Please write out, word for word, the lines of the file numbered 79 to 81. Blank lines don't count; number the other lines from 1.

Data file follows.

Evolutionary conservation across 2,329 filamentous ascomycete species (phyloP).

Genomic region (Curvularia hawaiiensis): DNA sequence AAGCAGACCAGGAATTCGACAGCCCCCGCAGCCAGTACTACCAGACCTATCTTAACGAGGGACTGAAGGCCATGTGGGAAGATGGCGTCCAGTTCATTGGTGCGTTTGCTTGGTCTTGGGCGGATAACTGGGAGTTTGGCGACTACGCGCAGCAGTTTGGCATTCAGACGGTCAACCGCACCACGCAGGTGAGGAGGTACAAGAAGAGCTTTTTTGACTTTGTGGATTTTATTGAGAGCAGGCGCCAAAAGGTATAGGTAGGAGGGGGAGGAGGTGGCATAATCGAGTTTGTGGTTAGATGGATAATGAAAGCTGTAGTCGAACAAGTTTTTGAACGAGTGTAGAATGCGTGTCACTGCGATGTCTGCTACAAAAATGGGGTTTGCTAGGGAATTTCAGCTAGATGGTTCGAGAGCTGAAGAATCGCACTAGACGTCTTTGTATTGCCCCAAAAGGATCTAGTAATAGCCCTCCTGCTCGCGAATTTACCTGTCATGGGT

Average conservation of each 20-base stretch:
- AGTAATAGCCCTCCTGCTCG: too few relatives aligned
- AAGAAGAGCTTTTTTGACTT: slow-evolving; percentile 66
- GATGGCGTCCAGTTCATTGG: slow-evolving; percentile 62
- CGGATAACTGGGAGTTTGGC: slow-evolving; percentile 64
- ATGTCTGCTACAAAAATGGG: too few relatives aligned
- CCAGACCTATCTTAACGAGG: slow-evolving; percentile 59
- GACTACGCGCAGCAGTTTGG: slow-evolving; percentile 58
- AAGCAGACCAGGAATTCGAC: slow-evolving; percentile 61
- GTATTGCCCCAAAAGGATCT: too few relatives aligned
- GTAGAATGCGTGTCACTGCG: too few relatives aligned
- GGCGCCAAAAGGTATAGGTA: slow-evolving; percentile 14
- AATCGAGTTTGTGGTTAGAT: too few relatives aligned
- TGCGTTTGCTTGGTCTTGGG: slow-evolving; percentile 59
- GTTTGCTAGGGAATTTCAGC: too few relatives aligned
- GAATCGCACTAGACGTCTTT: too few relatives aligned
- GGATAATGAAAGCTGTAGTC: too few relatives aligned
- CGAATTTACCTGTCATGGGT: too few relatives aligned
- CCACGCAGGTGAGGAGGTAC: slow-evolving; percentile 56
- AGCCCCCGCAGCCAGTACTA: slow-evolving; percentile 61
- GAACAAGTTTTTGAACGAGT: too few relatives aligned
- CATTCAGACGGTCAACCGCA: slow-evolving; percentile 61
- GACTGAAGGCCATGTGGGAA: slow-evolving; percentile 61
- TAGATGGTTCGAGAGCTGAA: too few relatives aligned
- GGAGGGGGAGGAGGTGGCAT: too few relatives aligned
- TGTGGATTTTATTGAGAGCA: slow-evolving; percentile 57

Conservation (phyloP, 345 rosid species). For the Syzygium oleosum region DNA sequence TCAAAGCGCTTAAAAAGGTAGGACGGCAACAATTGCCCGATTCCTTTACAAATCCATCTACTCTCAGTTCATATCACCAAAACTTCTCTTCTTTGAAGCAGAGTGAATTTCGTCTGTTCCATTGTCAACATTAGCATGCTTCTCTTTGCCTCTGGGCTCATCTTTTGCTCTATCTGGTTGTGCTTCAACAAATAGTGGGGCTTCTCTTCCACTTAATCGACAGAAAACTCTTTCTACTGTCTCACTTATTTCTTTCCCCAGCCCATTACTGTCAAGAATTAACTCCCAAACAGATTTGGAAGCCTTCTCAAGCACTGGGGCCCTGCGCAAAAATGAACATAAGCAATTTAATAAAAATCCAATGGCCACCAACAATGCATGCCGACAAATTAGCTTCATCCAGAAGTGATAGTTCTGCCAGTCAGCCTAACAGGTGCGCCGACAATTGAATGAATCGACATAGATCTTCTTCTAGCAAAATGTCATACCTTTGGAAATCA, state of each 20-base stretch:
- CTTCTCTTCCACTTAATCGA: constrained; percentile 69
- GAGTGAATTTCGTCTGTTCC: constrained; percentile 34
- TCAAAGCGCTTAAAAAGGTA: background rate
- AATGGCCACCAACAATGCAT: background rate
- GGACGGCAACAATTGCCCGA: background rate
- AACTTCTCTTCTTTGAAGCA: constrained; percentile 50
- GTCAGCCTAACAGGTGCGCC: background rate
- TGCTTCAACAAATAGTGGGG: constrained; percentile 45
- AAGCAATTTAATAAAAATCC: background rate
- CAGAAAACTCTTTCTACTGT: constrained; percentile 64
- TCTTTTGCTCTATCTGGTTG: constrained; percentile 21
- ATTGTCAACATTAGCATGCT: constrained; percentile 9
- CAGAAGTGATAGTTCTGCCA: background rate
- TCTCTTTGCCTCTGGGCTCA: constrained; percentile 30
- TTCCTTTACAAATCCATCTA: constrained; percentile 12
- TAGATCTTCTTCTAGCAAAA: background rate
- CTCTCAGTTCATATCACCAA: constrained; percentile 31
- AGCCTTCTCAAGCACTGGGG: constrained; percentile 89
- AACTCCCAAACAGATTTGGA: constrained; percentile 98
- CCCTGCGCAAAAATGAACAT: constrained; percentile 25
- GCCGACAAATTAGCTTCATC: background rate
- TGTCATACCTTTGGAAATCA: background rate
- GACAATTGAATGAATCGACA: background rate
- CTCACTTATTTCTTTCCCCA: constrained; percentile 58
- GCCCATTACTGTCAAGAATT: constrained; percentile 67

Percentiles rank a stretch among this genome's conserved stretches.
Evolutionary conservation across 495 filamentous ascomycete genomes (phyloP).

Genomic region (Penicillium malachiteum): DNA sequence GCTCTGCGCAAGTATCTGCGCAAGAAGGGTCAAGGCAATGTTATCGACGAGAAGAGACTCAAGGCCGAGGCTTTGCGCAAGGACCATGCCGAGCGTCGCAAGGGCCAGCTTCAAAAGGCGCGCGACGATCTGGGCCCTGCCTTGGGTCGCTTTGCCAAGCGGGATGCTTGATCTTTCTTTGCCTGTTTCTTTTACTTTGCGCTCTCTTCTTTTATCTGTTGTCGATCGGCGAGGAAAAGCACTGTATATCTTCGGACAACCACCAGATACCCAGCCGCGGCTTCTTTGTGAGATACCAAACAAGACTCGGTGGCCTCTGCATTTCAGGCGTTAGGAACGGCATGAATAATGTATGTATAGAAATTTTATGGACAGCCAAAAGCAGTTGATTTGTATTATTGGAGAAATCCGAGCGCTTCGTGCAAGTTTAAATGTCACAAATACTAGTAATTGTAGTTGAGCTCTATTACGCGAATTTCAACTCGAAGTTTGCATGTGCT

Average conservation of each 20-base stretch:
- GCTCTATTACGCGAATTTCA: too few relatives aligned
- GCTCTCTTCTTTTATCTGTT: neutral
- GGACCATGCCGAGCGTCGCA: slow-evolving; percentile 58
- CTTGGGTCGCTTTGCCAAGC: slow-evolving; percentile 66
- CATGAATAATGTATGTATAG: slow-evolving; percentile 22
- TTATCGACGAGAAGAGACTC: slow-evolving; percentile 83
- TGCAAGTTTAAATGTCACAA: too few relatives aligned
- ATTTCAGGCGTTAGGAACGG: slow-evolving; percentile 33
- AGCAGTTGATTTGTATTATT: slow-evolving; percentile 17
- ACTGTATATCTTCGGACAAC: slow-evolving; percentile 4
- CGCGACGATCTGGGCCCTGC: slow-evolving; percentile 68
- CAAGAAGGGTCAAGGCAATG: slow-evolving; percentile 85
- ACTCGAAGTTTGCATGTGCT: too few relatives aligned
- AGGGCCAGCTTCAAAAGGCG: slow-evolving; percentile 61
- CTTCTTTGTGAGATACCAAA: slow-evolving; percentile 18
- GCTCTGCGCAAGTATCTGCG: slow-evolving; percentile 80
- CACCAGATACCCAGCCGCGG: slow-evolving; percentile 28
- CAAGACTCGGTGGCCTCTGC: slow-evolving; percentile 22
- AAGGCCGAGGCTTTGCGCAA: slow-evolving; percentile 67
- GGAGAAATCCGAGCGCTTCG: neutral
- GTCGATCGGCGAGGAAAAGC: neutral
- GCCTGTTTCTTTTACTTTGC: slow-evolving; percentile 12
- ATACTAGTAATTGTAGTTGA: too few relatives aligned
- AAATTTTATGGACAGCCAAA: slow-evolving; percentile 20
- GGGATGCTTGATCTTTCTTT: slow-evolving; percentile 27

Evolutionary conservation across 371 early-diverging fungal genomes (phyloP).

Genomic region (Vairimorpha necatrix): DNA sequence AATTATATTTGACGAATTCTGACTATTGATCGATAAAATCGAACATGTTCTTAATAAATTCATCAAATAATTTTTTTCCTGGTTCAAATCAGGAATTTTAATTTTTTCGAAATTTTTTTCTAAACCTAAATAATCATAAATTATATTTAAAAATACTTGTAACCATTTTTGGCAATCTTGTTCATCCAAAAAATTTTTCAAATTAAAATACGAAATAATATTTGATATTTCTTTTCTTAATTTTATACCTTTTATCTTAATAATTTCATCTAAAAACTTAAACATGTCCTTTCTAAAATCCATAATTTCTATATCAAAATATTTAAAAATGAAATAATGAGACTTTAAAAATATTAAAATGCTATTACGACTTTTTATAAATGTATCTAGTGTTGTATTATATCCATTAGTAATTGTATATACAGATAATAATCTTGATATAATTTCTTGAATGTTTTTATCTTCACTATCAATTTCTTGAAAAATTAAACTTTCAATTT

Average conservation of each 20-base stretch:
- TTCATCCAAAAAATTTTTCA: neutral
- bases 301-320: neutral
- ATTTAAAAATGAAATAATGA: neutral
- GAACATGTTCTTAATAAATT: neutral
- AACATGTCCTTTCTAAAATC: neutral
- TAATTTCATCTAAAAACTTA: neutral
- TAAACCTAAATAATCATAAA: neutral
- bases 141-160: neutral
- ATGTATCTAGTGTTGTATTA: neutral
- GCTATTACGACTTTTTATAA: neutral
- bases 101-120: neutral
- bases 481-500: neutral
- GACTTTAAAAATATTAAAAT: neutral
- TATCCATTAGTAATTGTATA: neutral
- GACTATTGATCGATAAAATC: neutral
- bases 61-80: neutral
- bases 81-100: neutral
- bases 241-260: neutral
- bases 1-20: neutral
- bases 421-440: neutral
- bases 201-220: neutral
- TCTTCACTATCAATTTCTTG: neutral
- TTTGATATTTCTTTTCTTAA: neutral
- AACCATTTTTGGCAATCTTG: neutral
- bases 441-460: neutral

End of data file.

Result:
- GTCGATCGGCGAGGAAAAGC: neutral
- GCCTGTTTCTTTTACTTTGC: slow-evolving; percentile 12
- ATACTAGTAATTGTAGTTGA: too few relatives aligned